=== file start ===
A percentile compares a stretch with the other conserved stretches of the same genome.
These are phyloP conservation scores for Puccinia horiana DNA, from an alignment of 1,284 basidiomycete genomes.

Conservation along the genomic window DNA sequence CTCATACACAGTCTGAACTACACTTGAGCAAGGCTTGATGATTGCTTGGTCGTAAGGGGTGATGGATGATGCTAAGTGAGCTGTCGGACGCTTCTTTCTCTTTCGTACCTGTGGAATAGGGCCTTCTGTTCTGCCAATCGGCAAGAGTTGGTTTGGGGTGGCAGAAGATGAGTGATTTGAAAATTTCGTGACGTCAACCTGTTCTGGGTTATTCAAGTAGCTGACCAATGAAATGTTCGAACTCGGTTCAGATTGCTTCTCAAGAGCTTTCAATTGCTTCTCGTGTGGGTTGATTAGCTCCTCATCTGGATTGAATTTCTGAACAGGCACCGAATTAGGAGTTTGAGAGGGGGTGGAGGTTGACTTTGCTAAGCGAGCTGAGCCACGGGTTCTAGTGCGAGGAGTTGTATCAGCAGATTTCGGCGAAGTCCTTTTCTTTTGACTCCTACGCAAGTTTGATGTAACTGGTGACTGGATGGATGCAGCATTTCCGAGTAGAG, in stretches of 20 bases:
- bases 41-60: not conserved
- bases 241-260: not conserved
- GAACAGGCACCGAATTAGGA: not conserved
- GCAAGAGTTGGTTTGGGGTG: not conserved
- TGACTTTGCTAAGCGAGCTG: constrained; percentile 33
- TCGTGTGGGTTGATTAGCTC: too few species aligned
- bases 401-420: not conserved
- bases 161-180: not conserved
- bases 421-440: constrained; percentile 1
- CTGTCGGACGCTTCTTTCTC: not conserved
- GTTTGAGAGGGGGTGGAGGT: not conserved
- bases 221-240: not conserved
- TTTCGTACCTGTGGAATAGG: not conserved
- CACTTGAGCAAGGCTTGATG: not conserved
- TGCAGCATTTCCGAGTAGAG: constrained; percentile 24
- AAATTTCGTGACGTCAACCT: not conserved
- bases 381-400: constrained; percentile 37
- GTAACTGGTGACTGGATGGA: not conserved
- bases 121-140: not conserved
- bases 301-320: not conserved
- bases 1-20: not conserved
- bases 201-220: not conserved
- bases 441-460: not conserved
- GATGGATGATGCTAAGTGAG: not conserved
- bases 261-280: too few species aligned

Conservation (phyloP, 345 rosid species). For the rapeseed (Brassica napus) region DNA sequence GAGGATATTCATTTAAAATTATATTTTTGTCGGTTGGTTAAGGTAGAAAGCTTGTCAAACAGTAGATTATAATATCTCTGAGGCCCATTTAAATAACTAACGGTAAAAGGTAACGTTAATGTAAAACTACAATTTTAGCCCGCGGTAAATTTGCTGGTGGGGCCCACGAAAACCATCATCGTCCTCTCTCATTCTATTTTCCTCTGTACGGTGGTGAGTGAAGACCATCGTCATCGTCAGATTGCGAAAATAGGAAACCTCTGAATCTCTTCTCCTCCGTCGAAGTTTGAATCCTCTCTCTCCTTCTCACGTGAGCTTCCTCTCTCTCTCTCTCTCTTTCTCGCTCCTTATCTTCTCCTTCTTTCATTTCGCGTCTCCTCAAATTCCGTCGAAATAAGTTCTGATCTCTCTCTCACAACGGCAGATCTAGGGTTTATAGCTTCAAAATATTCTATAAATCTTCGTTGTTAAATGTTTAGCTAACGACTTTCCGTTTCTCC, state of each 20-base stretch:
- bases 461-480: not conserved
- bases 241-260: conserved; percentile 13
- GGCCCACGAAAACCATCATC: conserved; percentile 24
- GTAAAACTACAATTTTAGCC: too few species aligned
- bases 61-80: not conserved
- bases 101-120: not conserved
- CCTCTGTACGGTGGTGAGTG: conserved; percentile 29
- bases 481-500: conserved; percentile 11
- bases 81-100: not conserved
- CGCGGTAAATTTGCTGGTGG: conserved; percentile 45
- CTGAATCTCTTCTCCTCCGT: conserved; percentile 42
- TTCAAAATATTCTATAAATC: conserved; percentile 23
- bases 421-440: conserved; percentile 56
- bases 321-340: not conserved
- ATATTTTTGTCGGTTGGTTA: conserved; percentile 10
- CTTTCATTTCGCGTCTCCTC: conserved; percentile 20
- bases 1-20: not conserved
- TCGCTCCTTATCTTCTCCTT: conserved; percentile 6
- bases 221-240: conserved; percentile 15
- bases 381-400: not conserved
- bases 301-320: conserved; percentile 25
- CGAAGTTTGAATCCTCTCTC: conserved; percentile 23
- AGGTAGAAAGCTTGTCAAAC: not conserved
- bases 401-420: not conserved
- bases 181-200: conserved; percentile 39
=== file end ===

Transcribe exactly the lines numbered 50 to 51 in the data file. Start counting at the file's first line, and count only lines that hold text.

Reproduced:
- bases 301-320: conserved; percentile 25
- CGAAGTTTGAATCCTCTCTC: conserved; percentile 23